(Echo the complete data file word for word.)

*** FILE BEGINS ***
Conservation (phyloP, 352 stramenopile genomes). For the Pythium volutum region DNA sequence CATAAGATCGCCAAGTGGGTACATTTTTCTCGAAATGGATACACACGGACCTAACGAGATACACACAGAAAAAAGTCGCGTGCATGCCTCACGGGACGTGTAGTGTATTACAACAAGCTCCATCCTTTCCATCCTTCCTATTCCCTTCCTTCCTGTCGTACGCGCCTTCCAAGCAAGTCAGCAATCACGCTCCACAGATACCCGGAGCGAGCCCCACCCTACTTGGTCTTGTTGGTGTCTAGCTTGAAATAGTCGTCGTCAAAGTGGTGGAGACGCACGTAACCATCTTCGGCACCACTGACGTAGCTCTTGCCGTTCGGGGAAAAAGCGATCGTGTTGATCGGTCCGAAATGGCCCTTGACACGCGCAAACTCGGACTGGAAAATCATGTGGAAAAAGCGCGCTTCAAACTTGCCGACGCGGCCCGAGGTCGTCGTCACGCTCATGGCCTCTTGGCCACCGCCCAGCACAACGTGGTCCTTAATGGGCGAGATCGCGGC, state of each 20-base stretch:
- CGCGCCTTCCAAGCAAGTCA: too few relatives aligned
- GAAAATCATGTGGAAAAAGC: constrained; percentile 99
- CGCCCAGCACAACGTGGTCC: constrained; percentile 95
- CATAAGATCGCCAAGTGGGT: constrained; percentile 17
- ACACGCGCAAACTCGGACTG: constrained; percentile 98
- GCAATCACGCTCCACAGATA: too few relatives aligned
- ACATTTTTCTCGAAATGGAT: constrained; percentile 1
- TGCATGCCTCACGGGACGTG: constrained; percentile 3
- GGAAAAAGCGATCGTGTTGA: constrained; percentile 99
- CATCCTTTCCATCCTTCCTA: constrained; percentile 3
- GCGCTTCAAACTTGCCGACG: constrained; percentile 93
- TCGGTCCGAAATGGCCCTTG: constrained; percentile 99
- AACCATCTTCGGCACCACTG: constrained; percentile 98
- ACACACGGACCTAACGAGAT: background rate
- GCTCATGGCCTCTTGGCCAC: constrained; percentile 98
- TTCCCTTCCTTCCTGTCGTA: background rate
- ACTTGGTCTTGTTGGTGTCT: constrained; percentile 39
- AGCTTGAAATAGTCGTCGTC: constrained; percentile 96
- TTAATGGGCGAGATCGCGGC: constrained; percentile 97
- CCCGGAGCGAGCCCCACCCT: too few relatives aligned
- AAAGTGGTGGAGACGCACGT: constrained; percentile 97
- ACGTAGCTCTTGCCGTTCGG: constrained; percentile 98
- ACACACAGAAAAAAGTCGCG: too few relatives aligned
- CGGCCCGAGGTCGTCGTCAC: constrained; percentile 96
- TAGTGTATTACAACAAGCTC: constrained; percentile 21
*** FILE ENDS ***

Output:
Conservation (phyloP, 352 stramenopile genomes). For the Pythium volutum region DNA sequence CATAAGATCGCCAAGTGGGTACATTTTTCTCGAAATGGATACACACGGACCTAACGAGATACACACAGAAAAAAGTCGCGTGCATGCCTCACGGGACGTGTAGTGTATTACAACAAGCTCCATCCTTTCCATCCTTCCTATTCCCTTCCTTCCTGTCGTACGCGCCTTCCAAGCAAGTCAGCAATCACGCTCCACAGATACCCGGAGCGAGCCCCACCCTACTTGGTCTTGTTGGTGTCTAGCTTGAAATAGTCGTCGTCAAAGTGGTGGAGACGCACGTAACCATCTTCGGCACCACTGACGTAGCTCTTGCCGTTCGGGGAAAAAGCGATCGTGTTGATCGGTCCGAAATGGCCCTTGACACGCGCAAACTCGGACTGGAAAATCATGTGGAAAAAGCGCGCTTCAAACTTGCCGACGCGGCCCGAGGTCGTCGTCACGCTCATGGCCTCTTGGCCACCGCCCAGCACAACGTGGTCCTTAATGGGCGAGATCGCGGC, state of each 20-base stretch:
- CGCGCCTTCCAAGCAAGTCA: too few relatives aligned
- GAAAATCATGTGGAAAAAGC: constrained; percentile 99
- CGCCCAGCACAACGTGGTCC: constrained; percentile 95
- CATAAGATCGCCAAGTGGGT: constrained; percentile 17
- ACACGCGCAAACTCGGACTG: constrained; percentile 98
- GCAATCACGCTCCACAGATA: too few relatives aligned
- ACATTTTTCTCGAAATGGAT: constrained; percentile 1
- TGCATGCCTCACGGGACGTG: constrained; percentile 3
- GGAAAAAGCGATCGTGTTGA: constrained; percentile 99
- CATCCTTTCCATCCTTCCTA: constrained; percentile 3
- GCGCTTCAAACTTGCCGACG: constrained; percentile 93
- TCGGTCCGAAATGGCCCTTG: constrained; percentile 99
- AACCATCTTCGGCACCACTG: constrained; percentile 98
- ACACACGGACCTAACGAGAT: background rate
- GCTCATGGCCTCTTGGCCAC: constrained; percentile 98
- TTCCCTTCCTTCCTGTCGTA: background rate
- ACTTGGTCTTGTTGGTGTCT: constrained; percentile 39
- AGCTTGAAATAGTCGTCGTC: constrained; percentile 96
- TTAATGGGCGAGATCGCGGC: constrained; percentile 97
- CCCGGAGCGAGCCCCACCCT: too few relatives aligned
- AAAGTGGTGGAGACGCACGT: constrained; percentile 97
- ACGTAGCTCTTGCCGTTCGG: constrained; percentile 98
- ACACACAGAAAAAAGTCGCG: too few relatives aligned
- CGGCCCGAGGTCGTCGTCAC: constrained; percentile 96
- TAGTGTATTACAACAAGCTC: constrained; percentile 21